Sales calls can be awkward. The prospect may be of peripheral interest to your product, but they may also dislike the call, assuming that all sales calls would go the same way. If they’ve had enough already, they might also know the typical procedure of the calls, down to the questions that you’ll ask.
So, how does one surprise a prospect pleasantly on an initial sales call? As 60% of buyers want to talk about prices on the first call and 50% of buyers want to see how a product operates on the first call, clarity is important. But there are a few additional lengths a salesperson may take to create a bond with the prospect and leave them happily surprised beyond sharing all details.
1. Do deep research
Firstly, prospects don't want to feel like just another number on your call sheet, even though they are. It might be your 17th call of the day but they're not expected to feel this way. To take a pause between calls and attempt to create a genuine link with the prospect, study them or their business ahead of time. Perhaps they have earned some attention lately, so you should mention the story they were featured in.
There's a difference between being friendly and professional, but remember to follow proper business etiquette and put a smile on your face even though you're on the phone. Your tone is affected by wearing a genuine smile, making it sound more optimistic and upbeat.
2. Show that you’re a human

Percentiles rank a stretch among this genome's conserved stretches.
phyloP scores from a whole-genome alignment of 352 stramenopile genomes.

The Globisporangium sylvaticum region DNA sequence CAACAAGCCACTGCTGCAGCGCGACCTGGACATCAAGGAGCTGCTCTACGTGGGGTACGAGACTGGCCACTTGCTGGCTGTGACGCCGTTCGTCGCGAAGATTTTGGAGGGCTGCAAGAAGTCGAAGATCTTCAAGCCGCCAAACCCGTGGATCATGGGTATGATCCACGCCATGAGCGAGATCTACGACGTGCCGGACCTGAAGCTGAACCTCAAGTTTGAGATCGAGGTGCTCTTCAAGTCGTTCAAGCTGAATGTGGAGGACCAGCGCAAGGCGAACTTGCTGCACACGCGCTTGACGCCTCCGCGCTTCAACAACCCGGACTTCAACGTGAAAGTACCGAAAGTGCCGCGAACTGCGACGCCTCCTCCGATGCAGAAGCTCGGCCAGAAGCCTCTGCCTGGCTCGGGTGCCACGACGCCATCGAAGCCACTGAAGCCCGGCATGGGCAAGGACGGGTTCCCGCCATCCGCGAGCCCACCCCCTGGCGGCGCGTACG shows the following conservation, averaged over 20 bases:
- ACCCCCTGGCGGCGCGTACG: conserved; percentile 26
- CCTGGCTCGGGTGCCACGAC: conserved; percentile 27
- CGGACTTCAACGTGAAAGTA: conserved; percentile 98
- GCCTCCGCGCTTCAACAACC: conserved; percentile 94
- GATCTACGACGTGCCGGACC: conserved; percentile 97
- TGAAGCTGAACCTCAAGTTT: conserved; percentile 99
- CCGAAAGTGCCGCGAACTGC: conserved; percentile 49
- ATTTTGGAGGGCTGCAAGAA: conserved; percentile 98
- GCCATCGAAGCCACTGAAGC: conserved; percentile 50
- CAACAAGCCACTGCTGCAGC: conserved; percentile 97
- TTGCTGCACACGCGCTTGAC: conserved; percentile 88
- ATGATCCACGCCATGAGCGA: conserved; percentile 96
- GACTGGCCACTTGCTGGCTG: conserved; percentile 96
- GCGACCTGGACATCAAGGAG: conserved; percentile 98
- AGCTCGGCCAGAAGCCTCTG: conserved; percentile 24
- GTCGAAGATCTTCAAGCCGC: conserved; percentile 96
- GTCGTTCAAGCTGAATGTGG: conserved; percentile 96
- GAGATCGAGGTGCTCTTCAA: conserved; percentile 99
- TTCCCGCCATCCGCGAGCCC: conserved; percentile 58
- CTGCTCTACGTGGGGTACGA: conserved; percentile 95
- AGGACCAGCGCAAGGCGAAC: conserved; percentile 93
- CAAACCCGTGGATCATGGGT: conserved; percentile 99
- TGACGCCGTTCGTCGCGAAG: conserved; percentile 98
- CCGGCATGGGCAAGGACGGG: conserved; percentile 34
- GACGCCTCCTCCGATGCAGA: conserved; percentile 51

When a sales leader trains a sales team, they almost always use the same scripts for sales. This makes the script feel like a second nature after intensive practice. The problem with reciting the same scripts over and over again is that the words lose their meaning to the salesperson, so instead of actually talking, they only repeat the words. When many prospects are used to getting on calls with sales people who have the perfectly rehearsed sales script, it makes things worse. So, this should be avoided at all costs.
Consider some behaviours that you won’t think as positive during public speaking, like “err”, “hmm” or hesitating before you talk – these might be helpful on phone calls to make them sound more genuine.
Also, you can treat cold calls as speaking to you friends. You wouldn’t use a script when you do so right? If a friend was interested in your product or service, you likely wouldn’t jump into your usual script. You’d talk with them more in a more casual, ‘human’ way. Talking this way to prospects helps them feel like you’re talking to them, rather than at them.
3. Share real-life stories
The integration of stories into the sales call is one way to break from a script's routine. It may be a personal story, or the story of another client or customer who used your service or product. Each time, stories are told a little differently, so it will give you an opportunity to break out of the mundane rehearsal and make real human connections.
A good story walks the prospect through the experience of another customer: the issue they had initially, how the problem was addressed by the product or service, and where they are now. It allows the prospect to imagine going on the same journey. Depending on the type of client or customer you are dealing with, it is also a good idea to have a few stories on hand because people want to learn about how you've been helping people like them.
The goal is to pleasantly surprise the prospect by making it clear that you know what they need, and that to satisfy that need, you have the right product or service. It takes only a few improvements to your strategy and an extra few minutes to study the prospect to create a human connection and to demonstrate genuine interest, but it can make all the difference. They are the happily delighted prospects that turn into leads, which turn into clients or customers.